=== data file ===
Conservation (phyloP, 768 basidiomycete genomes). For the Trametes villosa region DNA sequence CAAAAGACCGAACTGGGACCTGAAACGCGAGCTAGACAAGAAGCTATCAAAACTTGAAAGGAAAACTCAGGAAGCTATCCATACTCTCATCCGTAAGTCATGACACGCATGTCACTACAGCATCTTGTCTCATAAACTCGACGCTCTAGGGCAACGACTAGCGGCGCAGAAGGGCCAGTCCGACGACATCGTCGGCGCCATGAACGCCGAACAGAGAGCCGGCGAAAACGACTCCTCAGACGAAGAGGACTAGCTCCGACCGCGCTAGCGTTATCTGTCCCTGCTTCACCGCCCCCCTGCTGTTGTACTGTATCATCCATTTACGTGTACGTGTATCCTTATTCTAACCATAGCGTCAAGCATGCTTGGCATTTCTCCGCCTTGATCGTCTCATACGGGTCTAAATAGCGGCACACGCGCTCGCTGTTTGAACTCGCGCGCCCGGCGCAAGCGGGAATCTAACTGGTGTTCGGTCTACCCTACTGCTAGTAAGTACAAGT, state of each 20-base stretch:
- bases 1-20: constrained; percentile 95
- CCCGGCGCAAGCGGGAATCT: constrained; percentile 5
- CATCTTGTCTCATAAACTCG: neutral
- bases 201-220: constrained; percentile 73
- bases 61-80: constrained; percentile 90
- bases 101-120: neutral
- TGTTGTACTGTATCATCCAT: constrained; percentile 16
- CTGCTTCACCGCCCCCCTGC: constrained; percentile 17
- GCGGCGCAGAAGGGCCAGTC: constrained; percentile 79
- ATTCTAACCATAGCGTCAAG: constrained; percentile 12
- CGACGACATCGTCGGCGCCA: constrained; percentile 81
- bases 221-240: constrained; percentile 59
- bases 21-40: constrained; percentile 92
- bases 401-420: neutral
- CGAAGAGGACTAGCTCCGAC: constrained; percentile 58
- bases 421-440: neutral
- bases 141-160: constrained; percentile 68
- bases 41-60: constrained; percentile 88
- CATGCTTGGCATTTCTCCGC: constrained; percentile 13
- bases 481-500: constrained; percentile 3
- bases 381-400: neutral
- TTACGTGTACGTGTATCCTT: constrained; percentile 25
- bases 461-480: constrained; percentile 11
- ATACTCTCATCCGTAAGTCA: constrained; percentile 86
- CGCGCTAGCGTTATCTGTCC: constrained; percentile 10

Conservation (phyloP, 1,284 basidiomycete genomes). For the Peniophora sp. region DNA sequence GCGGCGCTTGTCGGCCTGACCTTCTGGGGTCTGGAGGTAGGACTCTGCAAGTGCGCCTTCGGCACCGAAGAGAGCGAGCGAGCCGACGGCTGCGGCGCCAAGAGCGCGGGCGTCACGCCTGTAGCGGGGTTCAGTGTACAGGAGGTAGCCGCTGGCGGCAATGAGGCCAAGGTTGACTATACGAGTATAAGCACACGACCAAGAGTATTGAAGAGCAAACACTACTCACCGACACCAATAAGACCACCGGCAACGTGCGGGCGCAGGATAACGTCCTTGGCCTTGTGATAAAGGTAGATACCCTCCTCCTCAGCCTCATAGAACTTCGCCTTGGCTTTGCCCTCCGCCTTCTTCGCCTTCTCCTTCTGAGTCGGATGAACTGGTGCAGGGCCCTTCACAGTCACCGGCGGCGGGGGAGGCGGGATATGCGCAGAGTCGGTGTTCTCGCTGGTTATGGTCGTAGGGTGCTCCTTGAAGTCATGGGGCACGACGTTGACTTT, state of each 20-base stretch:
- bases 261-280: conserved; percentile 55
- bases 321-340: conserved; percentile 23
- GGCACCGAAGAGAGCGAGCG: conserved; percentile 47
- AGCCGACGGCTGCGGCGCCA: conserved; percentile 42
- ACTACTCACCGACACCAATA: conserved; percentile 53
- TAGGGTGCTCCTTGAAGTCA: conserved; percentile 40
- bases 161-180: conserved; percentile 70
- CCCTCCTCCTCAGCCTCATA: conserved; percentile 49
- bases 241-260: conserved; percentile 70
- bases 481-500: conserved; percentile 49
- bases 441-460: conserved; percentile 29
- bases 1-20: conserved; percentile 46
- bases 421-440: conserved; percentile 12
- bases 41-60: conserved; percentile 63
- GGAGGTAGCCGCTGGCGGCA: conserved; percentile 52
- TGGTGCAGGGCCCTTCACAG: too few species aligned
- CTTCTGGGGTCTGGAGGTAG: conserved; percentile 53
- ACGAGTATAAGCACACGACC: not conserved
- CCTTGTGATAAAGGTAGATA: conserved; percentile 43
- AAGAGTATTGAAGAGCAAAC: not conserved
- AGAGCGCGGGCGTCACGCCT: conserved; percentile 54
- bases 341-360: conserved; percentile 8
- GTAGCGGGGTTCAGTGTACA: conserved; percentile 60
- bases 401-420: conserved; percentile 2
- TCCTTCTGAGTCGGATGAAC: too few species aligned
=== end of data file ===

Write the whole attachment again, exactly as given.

Conservation (phyloP, 768 basidiomycete genomes). For the Trametes villosa region DNA sequence CAAAAGACCGAACTGGGACCTGAAACGCGAGCTAGACAAGAAGCTATCAAAACTTGAAAGGAAAACTCAGGAAGCTATCCATACTCTCATCCGTAAGTCATGACACGCATGTCACTACAGCATCTTGTCTCATAAACTCGACGCTCTAGGGCAACGACTAGCGGCGCAGAAGGGCCAGTCCGACGACATCGTCGGCGCCATGAACGCCGAACAGAGAGCCGGCGAAAACGACTCCTCAGACGAAGAGGACTAGCTCCGACCGCGCTAGCGTTATCTGTCCCTGCTTCACCGCCCCCCTGCTGTTGTACTGTATCATCCATTTACGTGTACGTGTATCCTTATTCTAACCATAGCGTCAAGCATGCTTGGCATTTCTCCGCCTTGATCGTCTCATACGGGTCTAAATAGCGGCACACGCGCTCGCTGTTTGAACTCGCGCGCCCGGCGCAAGCGGGAATCTAACTGGTGTTCGGTCTACCCTACTGCTAGTAAGTACAAGT, state of each 20-base stretch:
- bases 1-20: constrained; percentile 95
- CCCGGCGCAAGCGGGAATCT: constrained; percentile 5
- CATCTTGTCTCATAAACTCG: neutral
- bases 201-220: constrained; percentile 73
- bases 61-80: constrained; percentile 90
- bases 101-120: neutral
- TGTTGTACTGTATCATCCAT: constrained; percentile 16
- CTGCTTCACCGCCCCCCTGC: constrained; percentile 17
- GCGGCGCAGAAGGGCCAGTC: constrained; percentile 79
- ATTCTAACCATAGCGTCAAG: constrained; percentile 12
- CGACGACATCGTCGGCGCCA: constrained; percentile 81
- bases 221-240: constrained; percentile 59
- bases 21-40: constrained; percentile 92
- bases 401-420: neutral
- CGAAGAGGACTAGCTCCGAC: constrained; percentile 58
- bases 421-440: neutral
- bases 141-160: constrained; percentile 68
- bases 41-60: constrained; percentile 88
- CATGCTTGGCATTTCTCCGC: constrained; percentile 13
- bases 481-500: constrained; percentile 3
- bases 381-400: neutral
- TTACGTGTACGTGTATCCTT: constrained; percentile 25
- bases 461-480: constrained; percentile 11
- ATACTCTCATCCGTAAGTCA: constrained; percentile 86
- CGCGCTAGCGTTATCTGTCC: constrained; percentile 10

Conservation (phyloP, 1,284 basidiomycete genomes). For the Peniophora sp. region DNA sequence GCGGCGCTTGTCGGCCTGACCTTCTGGGGTCTGGAGGTAGGACTCTGCAAGTGCGCCTTCGGCACCGAAGAGAGCGAGCGAGCCGACGGCTGCGGCGCCAAGAGCGCGGGCGTCACGCCTGTAGCGGGGTTCAGTGTACAGGAGGTAGCCGCTGGCGGCAATGAGGCCAAGGTTGACTATACGAGTATAAGCACACGACCAAGAGTATTGAAGAGCAAACACTACTCACCGACACCAATAAGACCACCGGCAACGTGCGGGCGCAGGATAACGTCCTTGGCCTTGTGATAAAGGTAGATACCCTCCTCCTCAGCCTCATAGAACTTCGCCTTGGCTTTGCCCTCCGCCTTCTTCGCCTTCTCCTTCTGAGTCGGATGAACTGGTGCAGGGCCCTTCACAGTCACCGGCGGCGGGGGAGGCGGGATATGCGCAGAGTCGGTGTTCTCGCTGGTTATGGTCGTAGGGTGCTCCTTGAAGTCATGGGGCACGACGTTGACTTT, state of each 20-base stretch:
- bases 261-280: conserved; percentile 55
- bases 321-340: conserved; percentile 23
- GGCACCGAAGAGAGCGAGCG: conserved; percentile 47
- AGCCGACGGCTGCGGCGCCA: conserved; percentile 42
- ACTACTCACCGACACCAATA: conserved; percentile 53
- TAGGGTGCTCCTTGAAGTCA: conserved; percentile 40
- bases 161-180: conserved; percentile 70
- CCCTCCTCCTCAGCCTCATA: conserved; percentile 49
- bases 241-260: conserved; percentile 70
- bases 481-500: conserved; percentile 49
- bases 441-460: conserved; percentile 29
- bases 1-20: conserved; percentile 46
- bases 421-440: conserved; percentile 12
- bases 41-60: conserved; percentile 63
- GGAGGTAGCCGCTGGCGGCA: conserved; percentile 52
- TGGTGCAGGGCCCTTCACAG: too few species aligned
- CTTCTGGGGTCTGGAGGTAG: conserved; percentile 53
- ACGAGTATAAGCACACGACC: not conserved
- CCTTGTGATAAAGGTAGATA: conserved; percentile 43
- AAGAGTATTGAAGAGCAAAC: not conserved
- AGAGCGCGGGCGTCACGCCT: conserved; percentile 54
- bases 341-360: conserved; percentile 8
- GTAGCGGGGTTCAGTGTACA: conserved; percentile 60
- bases 401-420: conserved; percentile 2
- TCCTTCTGAGTCGGATGAAC: too few species aligned